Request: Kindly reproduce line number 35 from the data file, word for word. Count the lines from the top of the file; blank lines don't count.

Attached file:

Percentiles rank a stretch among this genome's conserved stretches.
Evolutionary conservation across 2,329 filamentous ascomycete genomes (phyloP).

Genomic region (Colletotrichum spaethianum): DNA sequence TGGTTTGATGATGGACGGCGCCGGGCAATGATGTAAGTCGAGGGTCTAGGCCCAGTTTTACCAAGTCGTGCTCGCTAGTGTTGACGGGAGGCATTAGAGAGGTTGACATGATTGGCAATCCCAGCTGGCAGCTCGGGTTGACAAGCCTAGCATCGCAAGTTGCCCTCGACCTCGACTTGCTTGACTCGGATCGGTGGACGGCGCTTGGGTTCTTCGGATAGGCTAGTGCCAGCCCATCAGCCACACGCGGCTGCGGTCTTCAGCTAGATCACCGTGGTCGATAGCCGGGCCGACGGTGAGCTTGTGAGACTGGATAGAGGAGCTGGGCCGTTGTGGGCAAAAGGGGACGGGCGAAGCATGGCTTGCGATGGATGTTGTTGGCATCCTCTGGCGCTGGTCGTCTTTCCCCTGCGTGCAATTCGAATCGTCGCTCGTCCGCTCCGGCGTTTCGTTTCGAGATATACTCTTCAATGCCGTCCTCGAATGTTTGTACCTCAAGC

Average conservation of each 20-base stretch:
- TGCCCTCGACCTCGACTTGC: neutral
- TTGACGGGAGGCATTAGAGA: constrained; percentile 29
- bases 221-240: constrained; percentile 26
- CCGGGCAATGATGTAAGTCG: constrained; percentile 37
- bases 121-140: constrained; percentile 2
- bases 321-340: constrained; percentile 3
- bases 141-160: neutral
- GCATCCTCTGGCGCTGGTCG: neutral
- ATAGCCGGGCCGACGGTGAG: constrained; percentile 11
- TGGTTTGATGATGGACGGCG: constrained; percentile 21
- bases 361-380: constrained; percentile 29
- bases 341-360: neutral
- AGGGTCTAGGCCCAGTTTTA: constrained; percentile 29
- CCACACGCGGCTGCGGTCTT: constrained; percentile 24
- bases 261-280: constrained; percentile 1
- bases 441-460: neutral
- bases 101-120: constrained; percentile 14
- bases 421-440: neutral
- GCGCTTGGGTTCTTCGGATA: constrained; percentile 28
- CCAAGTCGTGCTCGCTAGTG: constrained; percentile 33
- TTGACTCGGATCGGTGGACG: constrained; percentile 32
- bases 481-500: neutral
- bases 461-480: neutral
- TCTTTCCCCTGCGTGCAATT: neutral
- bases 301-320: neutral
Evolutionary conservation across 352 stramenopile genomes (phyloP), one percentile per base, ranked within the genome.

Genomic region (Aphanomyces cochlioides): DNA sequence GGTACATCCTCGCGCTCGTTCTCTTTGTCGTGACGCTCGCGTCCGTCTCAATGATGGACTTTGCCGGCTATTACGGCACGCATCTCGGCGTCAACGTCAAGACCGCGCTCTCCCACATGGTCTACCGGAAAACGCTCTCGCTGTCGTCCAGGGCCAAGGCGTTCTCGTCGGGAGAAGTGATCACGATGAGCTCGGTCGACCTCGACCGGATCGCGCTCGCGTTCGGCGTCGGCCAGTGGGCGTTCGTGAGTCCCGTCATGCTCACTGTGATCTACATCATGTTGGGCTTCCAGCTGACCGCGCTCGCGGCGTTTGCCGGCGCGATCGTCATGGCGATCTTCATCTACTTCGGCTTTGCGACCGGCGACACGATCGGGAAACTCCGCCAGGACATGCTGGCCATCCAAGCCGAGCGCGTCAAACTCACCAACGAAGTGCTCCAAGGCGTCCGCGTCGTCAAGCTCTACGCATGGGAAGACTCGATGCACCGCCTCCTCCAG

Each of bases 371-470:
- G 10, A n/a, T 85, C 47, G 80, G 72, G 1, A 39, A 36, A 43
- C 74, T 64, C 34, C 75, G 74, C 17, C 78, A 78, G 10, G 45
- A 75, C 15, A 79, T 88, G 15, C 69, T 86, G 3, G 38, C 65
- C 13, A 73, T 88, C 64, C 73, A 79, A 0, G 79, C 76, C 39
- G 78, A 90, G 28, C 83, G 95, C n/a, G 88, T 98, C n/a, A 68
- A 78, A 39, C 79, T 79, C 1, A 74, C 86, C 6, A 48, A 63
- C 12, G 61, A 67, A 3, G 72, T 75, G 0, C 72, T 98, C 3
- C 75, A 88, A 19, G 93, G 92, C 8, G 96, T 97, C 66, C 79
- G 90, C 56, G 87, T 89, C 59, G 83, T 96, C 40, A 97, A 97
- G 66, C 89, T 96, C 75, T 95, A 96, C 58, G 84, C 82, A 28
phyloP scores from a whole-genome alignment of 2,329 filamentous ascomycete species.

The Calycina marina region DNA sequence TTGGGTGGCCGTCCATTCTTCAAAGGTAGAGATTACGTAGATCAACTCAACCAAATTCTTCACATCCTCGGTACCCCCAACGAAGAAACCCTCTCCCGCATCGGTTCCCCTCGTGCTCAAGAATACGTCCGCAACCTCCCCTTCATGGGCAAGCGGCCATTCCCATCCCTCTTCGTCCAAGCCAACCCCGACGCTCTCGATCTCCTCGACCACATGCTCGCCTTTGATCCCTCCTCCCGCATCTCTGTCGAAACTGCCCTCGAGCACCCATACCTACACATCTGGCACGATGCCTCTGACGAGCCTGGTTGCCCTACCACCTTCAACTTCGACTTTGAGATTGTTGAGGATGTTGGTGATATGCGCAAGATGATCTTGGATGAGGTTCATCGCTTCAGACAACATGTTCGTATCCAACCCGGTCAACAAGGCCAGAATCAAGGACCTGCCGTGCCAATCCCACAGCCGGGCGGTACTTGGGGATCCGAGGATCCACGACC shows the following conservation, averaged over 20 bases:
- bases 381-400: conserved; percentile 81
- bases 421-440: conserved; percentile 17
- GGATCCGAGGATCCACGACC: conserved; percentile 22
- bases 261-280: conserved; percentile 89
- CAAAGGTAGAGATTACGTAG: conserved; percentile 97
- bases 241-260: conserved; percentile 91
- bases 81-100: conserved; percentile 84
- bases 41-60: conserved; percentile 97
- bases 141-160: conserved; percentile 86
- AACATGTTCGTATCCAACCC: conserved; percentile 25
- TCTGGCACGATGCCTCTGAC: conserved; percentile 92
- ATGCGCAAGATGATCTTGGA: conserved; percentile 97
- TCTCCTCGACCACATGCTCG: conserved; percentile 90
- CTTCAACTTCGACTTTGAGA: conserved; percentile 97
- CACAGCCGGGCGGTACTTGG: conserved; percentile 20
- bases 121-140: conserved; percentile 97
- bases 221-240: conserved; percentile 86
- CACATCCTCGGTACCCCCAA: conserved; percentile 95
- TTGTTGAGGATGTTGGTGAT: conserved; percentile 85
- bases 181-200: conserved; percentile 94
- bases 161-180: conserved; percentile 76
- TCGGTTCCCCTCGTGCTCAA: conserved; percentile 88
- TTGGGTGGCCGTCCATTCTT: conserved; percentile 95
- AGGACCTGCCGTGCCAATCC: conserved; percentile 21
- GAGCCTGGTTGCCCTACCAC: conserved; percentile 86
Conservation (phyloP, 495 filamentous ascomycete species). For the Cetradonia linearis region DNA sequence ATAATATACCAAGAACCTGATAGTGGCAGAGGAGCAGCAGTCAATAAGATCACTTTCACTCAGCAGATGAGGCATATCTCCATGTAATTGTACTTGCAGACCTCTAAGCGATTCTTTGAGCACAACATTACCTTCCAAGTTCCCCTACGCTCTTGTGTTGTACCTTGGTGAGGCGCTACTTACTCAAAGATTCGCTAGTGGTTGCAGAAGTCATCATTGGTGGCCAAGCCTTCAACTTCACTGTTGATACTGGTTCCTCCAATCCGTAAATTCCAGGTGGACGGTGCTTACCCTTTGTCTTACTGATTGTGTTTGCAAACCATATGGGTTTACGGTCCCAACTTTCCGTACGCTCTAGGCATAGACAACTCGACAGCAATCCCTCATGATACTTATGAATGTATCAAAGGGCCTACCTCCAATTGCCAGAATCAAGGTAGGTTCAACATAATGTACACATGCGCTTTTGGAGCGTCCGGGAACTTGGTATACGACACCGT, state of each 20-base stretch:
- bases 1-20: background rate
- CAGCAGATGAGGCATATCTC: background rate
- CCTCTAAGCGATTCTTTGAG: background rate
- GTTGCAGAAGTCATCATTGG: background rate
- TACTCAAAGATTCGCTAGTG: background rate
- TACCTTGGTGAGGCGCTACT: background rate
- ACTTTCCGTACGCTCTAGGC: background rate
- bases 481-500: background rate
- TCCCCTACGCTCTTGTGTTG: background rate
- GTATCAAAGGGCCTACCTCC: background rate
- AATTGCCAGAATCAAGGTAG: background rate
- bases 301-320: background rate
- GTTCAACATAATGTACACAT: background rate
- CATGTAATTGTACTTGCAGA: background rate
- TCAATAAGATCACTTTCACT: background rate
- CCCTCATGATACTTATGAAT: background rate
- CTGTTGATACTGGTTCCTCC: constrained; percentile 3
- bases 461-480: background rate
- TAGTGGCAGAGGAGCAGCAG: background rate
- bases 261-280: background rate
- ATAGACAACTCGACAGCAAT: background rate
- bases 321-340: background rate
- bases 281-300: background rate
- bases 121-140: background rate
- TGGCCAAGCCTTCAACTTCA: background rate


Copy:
- A 75, C 15, A 79, T 88, G 15, C 69, T 86, G 3, G 38, C 65